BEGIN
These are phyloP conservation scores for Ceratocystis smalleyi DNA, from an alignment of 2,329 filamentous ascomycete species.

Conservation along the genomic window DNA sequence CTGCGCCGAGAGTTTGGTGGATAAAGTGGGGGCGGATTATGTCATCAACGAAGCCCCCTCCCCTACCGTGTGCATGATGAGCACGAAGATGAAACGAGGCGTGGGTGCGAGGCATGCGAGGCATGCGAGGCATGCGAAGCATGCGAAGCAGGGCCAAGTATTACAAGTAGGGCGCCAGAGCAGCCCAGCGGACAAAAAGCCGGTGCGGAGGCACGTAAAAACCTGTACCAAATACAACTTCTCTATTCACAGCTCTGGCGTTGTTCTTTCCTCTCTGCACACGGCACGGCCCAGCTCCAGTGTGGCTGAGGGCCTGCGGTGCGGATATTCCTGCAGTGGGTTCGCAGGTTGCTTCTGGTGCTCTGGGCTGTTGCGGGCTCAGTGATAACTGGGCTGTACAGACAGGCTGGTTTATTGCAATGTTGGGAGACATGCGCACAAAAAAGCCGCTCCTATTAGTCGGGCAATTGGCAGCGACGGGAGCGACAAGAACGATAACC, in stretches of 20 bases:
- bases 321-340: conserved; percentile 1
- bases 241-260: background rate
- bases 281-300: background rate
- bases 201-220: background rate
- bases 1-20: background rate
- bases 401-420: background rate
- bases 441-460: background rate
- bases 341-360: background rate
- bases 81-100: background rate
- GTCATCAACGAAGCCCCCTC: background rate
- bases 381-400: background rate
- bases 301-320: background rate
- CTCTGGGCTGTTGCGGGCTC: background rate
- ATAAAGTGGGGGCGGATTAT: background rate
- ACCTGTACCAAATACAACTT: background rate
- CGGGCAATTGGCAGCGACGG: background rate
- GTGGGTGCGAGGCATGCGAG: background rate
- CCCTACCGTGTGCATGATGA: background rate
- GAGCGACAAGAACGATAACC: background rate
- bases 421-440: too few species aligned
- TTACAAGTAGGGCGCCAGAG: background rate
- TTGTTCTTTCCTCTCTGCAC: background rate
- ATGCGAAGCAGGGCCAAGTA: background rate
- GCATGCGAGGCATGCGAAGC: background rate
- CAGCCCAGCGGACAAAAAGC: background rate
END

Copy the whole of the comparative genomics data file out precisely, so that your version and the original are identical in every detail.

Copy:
These are phyloP conservation scores for Ceratocystis smalleyi DNA, from an alignment of 2,329 filamentous ascomycete species.

Conservation along the genomic window DNA sequence CTGCGCCGAGAGTTTGGTGGATAAAGTGGGGGCGGATTATGTCATCAACGAAGCCCCCTCCCCTACCGTGTGCATGATGAGCACGAAGATGAAACGAGGCGTGGGTGCGAGGCATGCGAGGCATGCGAGGCATGCGAAGCATGCGAAGCAGGGCCAAGTATTACAAGTAGGGCGCCAGAGCAGCCCAGCGGACAAAAAGCCGGTGCGGAGGCACGTAAAAACCTGTACCAAATACAACTTCTCTATTCACAGCTCTGGCGTTGTTCTTTCCTCTCTGCACACGGCACGGCCCAGCTCCAGTGTGGCTGAGGGCCTGCGGTGCGGATATTCCTGCAGTGGGTTCGCAGGTTGCTTCTGGTGCTCTGGGCTGTTGCGGGCTCAGTGATAACTGGGCTGTACAGACAGGCTGGTTTATTGCAATGTTGGGAGACATGCGCACAAAAAAGCCGCTCCTATTAGTCGGGCAATTGGCAGCGACGGGAGCGACAAGAACGATAACC, in stretches of 20 bases:
- bases 321-340: conserved; percentile 1
- bases 241-260: background rate
- bases 281-300: background rate
- bases 201-220: background rate
- bases 1-20: background rate
- bases 401-420: background rate
- bases 441-460: background rate
- bases 341-360: background rate
- bases 81-100: background rate
- GTCATCAACGAAGCCCCCTC: background rate
- bases 381-400: background rate
- bases 301-320: background rate
- CTCTGGGCTGTTGCGGGCTC: background rate
- ATAAAGTGGGGGCGGATTAT: background rate
- ACCTGTACCAAATACAACTT: background rate
- CGGGCAATTGGCAGCGACGG: background rate
- GTGGGTGCGAGGCATGCGAG: background rate
- CCCTACCGTGTGCATGATGA: background rate
- GAGCGACAAGAACGATAACC: background rate
- bases 421-440: too few species aligned
- TTACAAGTAGGGCGCCAGAG: background rate
- TTGTTCTTTCCTCTCTGCAC: background rate
- ATGCGAAGCAGGGCCAAGTA: background rate
- GCATGCGAGGCATGCGAAGC: background rate
- CAGCCCAGCGGACAAAAAGC: background rate